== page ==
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Caviar

post #1 of 28
Thread Starter 
Hi, I'm a big fan of caviar and my question is just what brand and type of caviar you most like?

My favourite is Tsar Nicoulai, black beluga or sevruga, lets call it a tie .
post #2 of 28
Honestly, I prefer salmon roe to caviar.
post #3 of 28
Thread Starter 
No way man! It's to bitter.
post #4 of 28
I've never had that problem. I find caviar too salty -- though I still love it, just not as much as salmon roe. I like the mouthfeel of bursting each single salmon egg. Briny and rich, like tasting the ocean.
post #5 of 28
Thread Starter 
Haha yeah it does taste like ocean, though i think the berluga is more smooth and sweeter to eat.
post #6 of 28


trout love it!
post #7 of 28
Melon caviar from El Bulli.
post #8 of 28
Oscietre.
post #9 of 28
Sadly, I'm afraid the glory days of caviar eating are behind us. As an exchange student in the old Soviet Union (circa 1984) I consumed perhaps a lifetime's worth of caviar (ditto with the vodka washing it down). Now it may have just been the hunger talking, but I don't think so. (It was a kind of feast or famine existence: you were either forcing down a bowl of cabbage soup with lard in the cafeteria or you were out on the town trying to spend those non-convertible rubles on taxis and elaborate multi-course restaurant meals, often, quite naturally, starting with caviar.) I recall the caviar tasting as the purest essence of the sea. The caviar I've tasted since then has never failed to disappoint and I'm sure capitalism is to blame. Back in the day, caviar was a source of hard currency for the Soviet regime. Quality control was high and stocks were carefully guarded (after all, only a fool would have been caught poaching or cheating; one of Brezhnev's cronies was actually executed for his role in a con by which caviar was smuggled abroad in herring tins). After the fall of the Soviet regime it seems that everyone in the vicinity of the Caspian Sea with a rowboat tried to get themselves at least a couple of sturgeon. The last time I bought caviar was a tin of osetra in Prague in the mid 1990s and (though purchased from a reputable source) it was a foul concoction--fishy, oily, overly salted. I prefer to just live with the memories, I guess (esp. here in San Francisco where dungeness crab with a bottle of Corton-Charlemagne--if you aren't buying caviar you can splurge just a little on the wine--and a nice sourdough baguette seems a fair trade-off). I've heard good things about Iranian caviar. I believe Petrossian's top offering is now Iranian. And that makes sense to me since it's probably just as silly to f with the Iranian govt as it was to do the same with the old Soviet authorities.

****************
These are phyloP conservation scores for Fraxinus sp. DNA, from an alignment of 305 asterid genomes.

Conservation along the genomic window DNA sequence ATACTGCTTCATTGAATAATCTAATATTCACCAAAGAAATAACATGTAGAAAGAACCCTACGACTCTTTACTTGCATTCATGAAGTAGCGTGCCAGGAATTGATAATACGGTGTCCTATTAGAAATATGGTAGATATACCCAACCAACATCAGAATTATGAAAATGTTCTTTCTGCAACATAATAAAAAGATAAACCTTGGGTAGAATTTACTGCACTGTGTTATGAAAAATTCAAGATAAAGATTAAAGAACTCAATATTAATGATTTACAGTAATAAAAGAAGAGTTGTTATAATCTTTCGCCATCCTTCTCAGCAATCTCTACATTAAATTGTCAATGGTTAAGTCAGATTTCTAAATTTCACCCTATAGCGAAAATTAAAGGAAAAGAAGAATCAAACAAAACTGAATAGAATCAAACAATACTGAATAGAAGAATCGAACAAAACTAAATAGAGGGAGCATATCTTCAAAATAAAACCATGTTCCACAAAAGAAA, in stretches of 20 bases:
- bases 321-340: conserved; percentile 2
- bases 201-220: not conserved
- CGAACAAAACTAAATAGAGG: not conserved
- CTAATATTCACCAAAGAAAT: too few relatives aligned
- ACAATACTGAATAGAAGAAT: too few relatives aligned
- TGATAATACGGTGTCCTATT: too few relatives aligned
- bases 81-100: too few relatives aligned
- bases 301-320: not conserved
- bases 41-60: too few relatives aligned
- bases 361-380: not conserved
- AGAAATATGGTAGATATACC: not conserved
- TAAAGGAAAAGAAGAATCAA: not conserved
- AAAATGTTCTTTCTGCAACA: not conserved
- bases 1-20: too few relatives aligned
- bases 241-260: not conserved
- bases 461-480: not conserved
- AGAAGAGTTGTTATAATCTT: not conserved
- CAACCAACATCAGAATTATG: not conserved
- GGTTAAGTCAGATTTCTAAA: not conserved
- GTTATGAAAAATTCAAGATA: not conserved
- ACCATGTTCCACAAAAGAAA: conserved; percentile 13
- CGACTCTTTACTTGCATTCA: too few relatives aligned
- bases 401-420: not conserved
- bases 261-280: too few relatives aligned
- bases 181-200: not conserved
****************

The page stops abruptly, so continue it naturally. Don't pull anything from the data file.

post #10 of 28
I once saw in an episode of Carmen Sandiego: The Animated Series that the Soviets were swimming in so much caviar that they were feeding the low-grade stuff to their cats -- Russian blues, natch.
post #11 of 28
During the Soviet days, furs and caviar were their only source of hard currency-along with selling the old Czarist art objects. Despite its elitist reputation, caviar was or is a very commonplace food in Russia. Of course, there are different grades to be expected. Iranian caviar is believed to be superior to Russian caviar apparently.
post #12 of 28
[quote=LabelKing]During the Soviet days, furs and caviar were their only source of hard currency-along with selling the old Czarist art objects.